WASHINGTON (Reuters) - Democrat Barack Obama would take an active role in U.S. oil markets as president, tackling concerns about the dominance of large oil companies and eyeing the Strategic Petroleum Reserve as a potential weapon to combat high prices, his top energy adviser said.
Jason Grumet told Reuters that an Obama administration would crack down on any competition lapses in the sector that have resulted from big corporate mergers and would consider releasing oil from the U.S. strategic reserves as a way to bring down the price of gasoline.
Fleshing out the Illinois senator’s energy and environmental policy goals, Grumet also said Obama would seek to link a future U.S. carbon emissions trading system with the European Union’s scheme as soon as possible while focusing attention on China and India in forging a global warming pact.
Grumet, head of the Washington-based Bipartisan Policy Center in addition to advising the Obama campaign, said the oil industry had “concentrated incredible market power in a small number of companies” in a way that caused alarm.
“Senator Obama has a deep concern that the consolidation of the industry -- these national mergers, you know, that were allowed under both Clinton and Bush administrations -- are a cause for some concern,” he said.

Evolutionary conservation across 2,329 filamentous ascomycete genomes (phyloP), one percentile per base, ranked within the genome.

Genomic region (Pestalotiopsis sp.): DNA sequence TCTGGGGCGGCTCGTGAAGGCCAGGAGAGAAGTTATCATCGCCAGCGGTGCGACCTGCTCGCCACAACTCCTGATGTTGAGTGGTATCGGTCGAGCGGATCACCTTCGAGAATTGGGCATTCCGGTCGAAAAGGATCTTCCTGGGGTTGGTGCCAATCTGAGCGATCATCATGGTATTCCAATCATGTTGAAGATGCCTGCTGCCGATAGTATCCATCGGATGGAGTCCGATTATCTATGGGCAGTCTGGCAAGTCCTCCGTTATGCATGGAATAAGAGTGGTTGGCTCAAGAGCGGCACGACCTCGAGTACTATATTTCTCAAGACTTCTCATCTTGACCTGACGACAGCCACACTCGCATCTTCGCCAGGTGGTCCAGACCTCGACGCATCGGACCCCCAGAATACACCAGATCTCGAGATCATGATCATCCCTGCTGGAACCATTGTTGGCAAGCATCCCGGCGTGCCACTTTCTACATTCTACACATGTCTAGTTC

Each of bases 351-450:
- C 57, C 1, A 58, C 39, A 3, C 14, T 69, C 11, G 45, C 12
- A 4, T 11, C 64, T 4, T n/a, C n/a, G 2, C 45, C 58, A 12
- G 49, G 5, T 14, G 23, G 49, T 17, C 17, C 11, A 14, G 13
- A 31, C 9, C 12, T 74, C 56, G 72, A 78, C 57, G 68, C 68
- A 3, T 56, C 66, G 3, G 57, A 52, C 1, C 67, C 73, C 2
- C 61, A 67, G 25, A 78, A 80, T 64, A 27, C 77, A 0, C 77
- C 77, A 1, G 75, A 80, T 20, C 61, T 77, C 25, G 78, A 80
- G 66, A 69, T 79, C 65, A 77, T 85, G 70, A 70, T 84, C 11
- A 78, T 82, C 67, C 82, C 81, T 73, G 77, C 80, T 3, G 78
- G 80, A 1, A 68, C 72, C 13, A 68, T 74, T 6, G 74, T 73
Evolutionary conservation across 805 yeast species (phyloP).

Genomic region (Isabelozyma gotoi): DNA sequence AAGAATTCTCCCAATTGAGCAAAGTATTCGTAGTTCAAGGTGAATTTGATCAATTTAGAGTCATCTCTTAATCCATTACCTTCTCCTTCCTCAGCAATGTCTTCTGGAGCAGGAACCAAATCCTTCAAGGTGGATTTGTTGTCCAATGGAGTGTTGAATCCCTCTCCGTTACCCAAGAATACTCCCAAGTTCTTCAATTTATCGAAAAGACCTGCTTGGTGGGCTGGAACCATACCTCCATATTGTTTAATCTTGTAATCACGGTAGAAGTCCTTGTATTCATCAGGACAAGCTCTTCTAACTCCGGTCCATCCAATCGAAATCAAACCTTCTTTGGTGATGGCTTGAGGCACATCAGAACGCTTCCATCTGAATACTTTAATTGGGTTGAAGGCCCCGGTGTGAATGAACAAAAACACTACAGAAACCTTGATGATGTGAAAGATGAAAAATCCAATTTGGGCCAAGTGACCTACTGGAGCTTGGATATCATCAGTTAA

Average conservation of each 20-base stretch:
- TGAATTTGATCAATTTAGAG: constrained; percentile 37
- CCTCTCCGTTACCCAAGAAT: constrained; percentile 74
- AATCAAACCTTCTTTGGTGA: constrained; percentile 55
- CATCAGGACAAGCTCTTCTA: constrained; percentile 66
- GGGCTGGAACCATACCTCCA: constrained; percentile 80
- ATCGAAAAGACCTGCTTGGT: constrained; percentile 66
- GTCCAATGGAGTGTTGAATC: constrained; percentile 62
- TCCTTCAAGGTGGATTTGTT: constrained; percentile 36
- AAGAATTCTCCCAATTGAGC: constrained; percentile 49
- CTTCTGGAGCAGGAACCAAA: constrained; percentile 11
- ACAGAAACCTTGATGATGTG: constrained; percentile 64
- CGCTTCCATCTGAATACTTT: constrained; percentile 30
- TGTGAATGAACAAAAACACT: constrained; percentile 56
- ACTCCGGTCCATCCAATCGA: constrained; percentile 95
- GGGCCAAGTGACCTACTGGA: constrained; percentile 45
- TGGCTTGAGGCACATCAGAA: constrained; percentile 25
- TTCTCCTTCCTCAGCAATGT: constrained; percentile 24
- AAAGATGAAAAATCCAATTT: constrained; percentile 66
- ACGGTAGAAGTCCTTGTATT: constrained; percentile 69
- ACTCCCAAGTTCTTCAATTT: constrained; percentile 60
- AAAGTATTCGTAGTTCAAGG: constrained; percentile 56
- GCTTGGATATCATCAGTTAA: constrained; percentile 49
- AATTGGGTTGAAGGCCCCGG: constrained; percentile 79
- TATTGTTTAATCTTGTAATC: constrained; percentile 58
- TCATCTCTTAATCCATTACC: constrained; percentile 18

He said an Obama administration would examine “whether these mergers and consolidations have decreased competition in a way, concentrated market power in a way, that is undermining to consumers.”
Grumet declined to identify specific companies and would not comment on whether Obama would seek to break up dominant players. Leading U.S. oil firms include ExxonMobil Corp., Chevron Corp., and ConocoPhillips.
“It is premature to try to articulate what the remedy is,” Grumet said. “There are indications that there could be some problems there and...the (Bush) administration has been a bit asleep at the switch, so we would be digging into those questions aggressively.”
(To read more about the U.S. political campaign, visit Reuters "Tales from the Trail: 2008" online at blogs.reuters.com/trail08/)
Editing by Lori Santos and Vicki Allen